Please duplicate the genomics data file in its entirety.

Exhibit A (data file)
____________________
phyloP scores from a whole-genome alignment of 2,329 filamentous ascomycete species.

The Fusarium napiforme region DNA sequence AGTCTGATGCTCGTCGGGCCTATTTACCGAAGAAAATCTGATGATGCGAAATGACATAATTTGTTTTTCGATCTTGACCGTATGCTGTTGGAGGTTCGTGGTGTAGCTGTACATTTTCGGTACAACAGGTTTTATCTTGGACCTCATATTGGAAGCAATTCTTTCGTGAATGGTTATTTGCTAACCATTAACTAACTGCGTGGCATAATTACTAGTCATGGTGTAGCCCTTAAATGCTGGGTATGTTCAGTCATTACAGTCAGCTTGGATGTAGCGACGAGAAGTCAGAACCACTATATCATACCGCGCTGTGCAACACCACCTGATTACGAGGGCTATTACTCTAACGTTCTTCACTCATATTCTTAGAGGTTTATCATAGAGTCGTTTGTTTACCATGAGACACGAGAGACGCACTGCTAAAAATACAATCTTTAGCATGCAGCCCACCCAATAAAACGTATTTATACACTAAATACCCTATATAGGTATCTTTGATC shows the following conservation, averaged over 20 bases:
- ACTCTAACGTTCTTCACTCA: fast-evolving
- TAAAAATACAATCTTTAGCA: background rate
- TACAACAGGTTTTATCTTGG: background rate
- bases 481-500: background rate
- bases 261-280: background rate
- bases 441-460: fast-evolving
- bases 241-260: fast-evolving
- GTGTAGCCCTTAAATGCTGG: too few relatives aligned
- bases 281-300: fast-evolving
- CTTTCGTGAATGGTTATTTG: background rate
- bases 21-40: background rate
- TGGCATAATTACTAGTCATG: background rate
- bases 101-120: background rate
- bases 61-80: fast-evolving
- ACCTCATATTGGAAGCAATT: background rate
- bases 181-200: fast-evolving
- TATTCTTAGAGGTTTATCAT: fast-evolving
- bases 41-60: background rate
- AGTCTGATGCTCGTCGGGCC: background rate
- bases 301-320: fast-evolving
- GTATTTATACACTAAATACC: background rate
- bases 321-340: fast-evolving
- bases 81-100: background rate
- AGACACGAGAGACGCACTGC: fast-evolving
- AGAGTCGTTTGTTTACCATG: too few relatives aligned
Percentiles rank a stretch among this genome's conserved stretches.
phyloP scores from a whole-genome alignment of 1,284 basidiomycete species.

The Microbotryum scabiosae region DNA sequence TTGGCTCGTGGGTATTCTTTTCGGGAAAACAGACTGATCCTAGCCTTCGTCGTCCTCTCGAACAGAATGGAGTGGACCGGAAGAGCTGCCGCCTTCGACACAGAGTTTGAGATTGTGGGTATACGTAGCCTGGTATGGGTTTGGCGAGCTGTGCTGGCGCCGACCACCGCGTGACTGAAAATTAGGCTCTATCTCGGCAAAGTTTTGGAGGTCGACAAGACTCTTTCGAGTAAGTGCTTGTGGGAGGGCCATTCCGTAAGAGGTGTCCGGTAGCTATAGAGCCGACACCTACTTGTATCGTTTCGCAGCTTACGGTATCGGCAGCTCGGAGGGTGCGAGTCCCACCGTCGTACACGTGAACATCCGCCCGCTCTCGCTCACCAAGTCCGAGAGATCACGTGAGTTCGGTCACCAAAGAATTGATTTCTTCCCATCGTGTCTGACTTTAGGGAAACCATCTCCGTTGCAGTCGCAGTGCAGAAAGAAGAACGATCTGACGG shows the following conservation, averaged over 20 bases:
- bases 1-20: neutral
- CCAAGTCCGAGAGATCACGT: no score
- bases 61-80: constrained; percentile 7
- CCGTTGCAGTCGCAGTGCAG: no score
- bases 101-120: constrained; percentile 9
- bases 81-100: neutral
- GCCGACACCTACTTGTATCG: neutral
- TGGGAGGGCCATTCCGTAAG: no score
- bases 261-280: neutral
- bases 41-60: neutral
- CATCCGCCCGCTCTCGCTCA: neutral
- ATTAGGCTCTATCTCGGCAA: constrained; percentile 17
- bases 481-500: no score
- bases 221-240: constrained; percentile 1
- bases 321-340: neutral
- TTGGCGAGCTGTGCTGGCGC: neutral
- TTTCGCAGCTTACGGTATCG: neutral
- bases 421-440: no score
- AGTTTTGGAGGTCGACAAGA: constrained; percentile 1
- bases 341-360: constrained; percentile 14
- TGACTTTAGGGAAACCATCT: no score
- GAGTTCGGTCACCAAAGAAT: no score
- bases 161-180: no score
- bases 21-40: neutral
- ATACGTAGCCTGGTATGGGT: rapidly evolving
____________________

phyloP scores from a whole-genome alignment of 2,329 filamentous ascomycete species.

The Fusarium napiforme region DNA sequence AGTCTGATGCTCGTCGGGCCTATTTACCGAAGAAAATCTGATGATGCGAAATGACATAATTTGTTTTTCGATCTTGACCGTATGCTGTTGGAGGTTCGTGGTGTAGCTGTACATTTTCGGTACAACAGGTTTTATCTTGGACCTCATATTGGAAGCAATTCTTTCGTGAATGGTTATTTGCTAACCATTAACTAACTGCGTGGCATAATTACTAGTCATGGTGTAGCCCTTAAATGCTGGGTATGTTCAGTCATTACAGTCAGCTTGGATGTAGCGACGAGAAGTCAGAACCACTATATCATACCGCGCTGTGCAACACCACCTGATTACGAGGGCTATTACTCTAACGTTCTTCACTCATATTCTTAGAGGTTTATCATAGAGTCGTTTGTTTACCATGAGACACGAGAGACGCACTGCTAAAAATACAATCTTTAGCATGCAGCCCACCCAATAAAACGTATTTATACACTAAATACCCTATATAGGTATCTTTGATC shows the following conservation, averaged over 20 bases:
- ACTCTAACGTTCTTCACTCA: fast-evolving
- TAAAAATACAATCTTTAGCA: background rate
- TACAACAGGTTTTATCTTGG: background rate
- bases 481-500: background rate
- bases 261-280: background rate
- bases 441-460: fast-evolving
- bases 241-260: fast-evolving
- GTGTAGCCCTTAAATGCTGG: too few relatives aligned
- bases 281-300: fast-evolving
- CTTTCGTGAATGGTTATTTG: background rate
- bases 21-40: background rate
- TGGCATAATTACTAGTCATG: background rate
- bases 101-120: background rate
- bases 61-80: fast-evolving
- ACCTCATATTGGAAGCAATT: background rate
- bases 181-200: fast-evolving
- TATTCTTAGAGGTTTATCAT: fast-evolving
- bases 41-60: background rate
- AGTCTGATGCTCGTCGGGCC: background rate
- bases 301-320: fast-evolving
- GTATTTATACACTAAATACC: background rate
- bases 321-340: fast-evolving
- bases 81-100: background rate
- AGACACGAGAGACGCACTGC: fast-evolving
- AGAGTCGTTTGTTTACCATG: too few relatives aligned
Percentiles rank a stretch among this genome's conserved stretches.
phyloP scores from a whole-genome alignment of 1,284 basidiomycete species.

The Microbotryum scabiosae region DNA sequence TTGGCTCGTGGGTATTCTTTTCGGGAAAACAGACTGATCCTAGCCTTCGTCGTCCTCTCGAACAGAATGGAGTGGACCGGAAGAGCTGCCGCCTTCGACACAGAGTTTGAGATTGTGGGTATACGTAGCCTGGTATGGGTTTGGCGAGCTGTGCTGGCGCCGACCACCGCGTGACTGAAAATTAGGCTCTATCTCGGCAAAGTTTTGGAGGTCGACAAGACTCTTTCGAGTAAGTGCTTGTGGGAGGGCCATTCCGTAAGAGGTGTCCGGTAGCTATAGAGCCGACACCTACTTGTATCGTTTCGCAGCTTACGGTATCGGCAGCTCGGAGGGTGCGAGTCCCACCGTCGTACACGTGAACATCCGCCCGCTCTCGCTCACCAAGTCCGAGAGATCACGTGAGTTCGGTCACCAAAGAATTGATTTCTTCCCATCGTGTCTGACTTTAGGGAAACCATCTCCGTTGCAGTCGCAGTGCAGAAAGAAGAACGATCTGACGG shows the following conservation, averaged over 20 bases:
- bases 1-20: neutral
- CCAAGTCCGAGAGATCACGT: no score
- bases 61-80: constrained; percentile 7
- CCGTTGCAGTCGCAGTGCAG: no score
- bases 101-120: constrained; percentile 9
- bases 81-100: neutral
- GCCGACACCTACTTGTATCG: neutral
- TGGGAGGGCCATTCCGTAAG: no score
- bases 261-280: neutral
- bases 41-60: neutral
- CATCCGCCCGCTCTCGCTCA: neutral
- ATTAGGCTCTATCTCGGCAA: constrained; percentile 17
- bases 481-500: no score
- bases 221-240: constrained; percentile 1
- bases 321-340: neutral
- TTGGCGAGCTGTGCTGGCGC: neutral
- TTTCGCAGCTTACGGTATCG: neutral
- bases 421-440: no score
- AGTTTTGGAGGTCGACAAGA: constrained; percentile 1
- bases 341-360: constrained; percentile 14
- TGACTTTAGGGAAACCATCT: no score
- GAGTTCGGTCACCAAAGAAT: no score
- bases 161-180: no score
- bases 21-40: neutral
- ATACGTAGCCTGGTATGGGT: rapidly evolving